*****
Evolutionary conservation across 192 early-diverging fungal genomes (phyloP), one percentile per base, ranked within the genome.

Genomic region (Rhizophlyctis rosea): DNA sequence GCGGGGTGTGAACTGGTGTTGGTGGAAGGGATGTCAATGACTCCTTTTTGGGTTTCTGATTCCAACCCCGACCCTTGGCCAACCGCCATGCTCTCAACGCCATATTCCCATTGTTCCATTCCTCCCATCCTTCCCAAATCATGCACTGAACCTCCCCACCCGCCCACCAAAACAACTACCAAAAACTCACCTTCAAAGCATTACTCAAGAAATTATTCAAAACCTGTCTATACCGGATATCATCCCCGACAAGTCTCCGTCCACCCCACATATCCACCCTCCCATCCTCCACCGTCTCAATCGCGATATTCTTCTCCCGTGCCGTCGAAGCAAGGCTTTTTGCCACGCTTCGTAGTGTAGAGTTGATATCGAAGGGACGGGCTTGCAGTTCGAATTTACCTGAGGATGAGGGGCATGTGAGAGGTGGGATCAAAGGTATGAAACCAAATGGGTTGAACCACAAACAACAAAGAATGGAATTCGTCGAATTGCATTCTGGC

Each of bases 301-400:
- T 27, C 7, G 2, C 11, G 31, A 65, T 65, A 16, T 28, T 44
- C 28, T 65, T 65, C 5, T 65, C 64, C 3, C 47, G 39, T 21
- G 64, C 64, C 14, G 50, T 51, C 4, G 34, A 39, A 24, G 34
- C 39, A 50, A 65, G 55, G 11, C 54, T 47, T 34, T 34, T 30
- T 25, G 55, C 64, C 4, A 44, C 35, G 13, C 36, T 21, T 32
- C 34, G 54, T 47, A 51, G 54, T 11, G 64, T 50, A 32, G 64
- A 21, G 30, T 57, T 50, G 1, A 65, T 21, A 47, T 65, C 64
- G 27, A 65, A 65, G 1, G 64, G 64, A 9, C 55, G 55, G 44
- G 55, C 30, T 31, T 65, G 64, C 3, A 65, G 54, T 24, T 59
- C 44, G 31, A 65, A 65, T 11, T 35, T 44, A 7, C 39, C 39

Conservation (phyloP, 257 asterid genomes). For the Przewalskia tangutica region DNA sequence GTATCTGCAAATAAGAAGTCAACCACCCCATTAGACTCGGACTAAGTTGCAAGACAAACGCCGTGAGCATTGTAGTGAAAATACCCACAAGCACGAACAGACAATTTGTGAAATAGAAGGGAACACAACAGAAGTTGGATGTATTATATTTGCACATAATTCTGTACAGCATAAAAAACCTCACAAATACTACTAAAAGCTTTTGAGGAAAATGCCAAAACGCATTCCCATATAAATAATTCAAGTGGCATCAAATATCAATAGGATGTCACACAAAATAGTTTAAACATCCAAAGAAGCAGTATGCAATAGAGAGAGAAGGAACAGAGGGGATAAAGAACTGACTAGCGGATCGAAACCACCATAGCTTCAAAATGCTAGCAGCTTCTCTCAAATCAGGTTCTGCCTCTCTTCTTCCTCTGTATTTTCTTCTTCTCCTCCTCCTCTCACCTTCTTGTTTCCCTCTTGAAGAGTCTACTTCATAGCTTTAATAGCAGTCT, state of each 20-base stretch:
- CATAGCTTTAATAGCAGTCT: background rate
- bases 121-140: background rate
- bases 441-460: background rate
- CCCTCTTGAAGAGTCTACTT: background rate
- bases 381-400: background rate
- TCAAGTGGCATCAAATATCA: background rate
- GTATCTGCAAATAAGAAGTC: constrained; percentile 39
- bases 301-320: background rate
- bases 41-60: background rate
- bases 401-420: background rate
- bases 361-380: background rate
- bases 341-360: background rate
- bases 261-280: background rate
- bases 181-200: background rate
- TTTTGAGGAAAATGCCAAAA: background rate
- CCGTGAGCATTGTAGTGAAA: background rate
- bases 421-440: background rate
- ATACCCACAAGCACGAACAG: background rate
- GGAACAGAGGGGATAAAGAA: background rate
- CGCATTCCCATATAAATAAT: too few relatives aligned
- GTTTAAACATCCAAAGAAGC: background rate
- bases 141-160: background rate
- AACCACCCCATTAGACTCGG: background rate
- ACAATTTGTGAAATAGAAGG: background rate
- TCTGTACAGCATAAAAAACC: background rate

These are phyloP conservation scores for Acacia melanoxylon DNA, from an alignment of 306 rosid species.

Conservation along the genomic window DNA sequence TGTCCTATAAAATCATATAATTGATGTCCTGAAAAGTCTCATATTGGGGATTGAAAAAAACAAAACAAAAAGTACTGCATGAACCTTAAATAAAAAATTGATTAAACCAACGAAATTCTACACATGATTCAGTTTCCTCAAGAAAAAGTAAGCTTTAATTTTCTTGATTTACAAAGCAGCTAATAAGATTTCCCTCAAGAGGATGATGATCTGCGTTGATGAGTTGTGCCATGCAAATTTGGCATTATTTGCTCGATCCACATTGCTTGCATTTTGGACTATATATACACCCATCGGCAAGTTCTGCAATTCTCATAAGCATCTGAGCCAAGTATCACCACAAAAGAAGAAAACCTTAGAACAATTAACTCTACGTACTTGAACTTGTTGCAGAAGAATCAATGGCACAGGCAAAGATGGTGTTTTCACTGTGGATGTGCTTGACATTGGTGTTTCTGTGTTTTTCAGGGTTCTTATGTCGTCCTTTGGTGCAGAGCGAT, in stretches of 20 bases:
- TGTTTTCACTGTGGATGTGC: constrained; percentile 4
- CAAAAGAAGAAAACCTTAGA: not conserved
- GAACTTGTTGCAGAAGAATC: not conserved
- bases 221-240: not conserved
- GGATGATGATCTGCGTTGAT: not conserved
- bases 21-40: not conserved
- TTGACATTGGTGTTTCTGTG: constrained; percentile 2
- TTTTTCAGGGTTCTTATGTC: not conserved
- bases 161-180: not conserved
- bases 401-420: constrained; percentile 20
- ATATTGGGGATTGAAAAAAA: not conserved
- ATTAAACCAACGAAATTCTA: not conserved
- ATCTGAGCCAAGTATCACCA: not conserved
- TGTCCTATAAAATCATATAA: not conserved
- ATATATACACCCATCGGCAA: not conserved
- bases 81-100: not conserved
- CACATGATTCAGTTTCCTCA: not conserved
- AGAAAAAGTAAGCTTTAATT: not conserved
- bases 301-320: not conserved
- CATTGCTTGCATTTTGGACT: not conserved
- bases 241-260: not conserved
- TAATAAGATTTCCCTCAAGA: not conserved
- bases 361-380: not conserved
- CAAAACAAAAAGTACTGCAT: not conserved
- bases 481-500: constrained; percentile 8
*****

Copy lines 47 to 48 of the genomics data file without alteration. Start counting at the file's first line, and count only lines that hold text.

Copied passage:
- bases 21-40: not conserved
- TTGACATTGGTGTTTCTGTG: constrained; percentile 2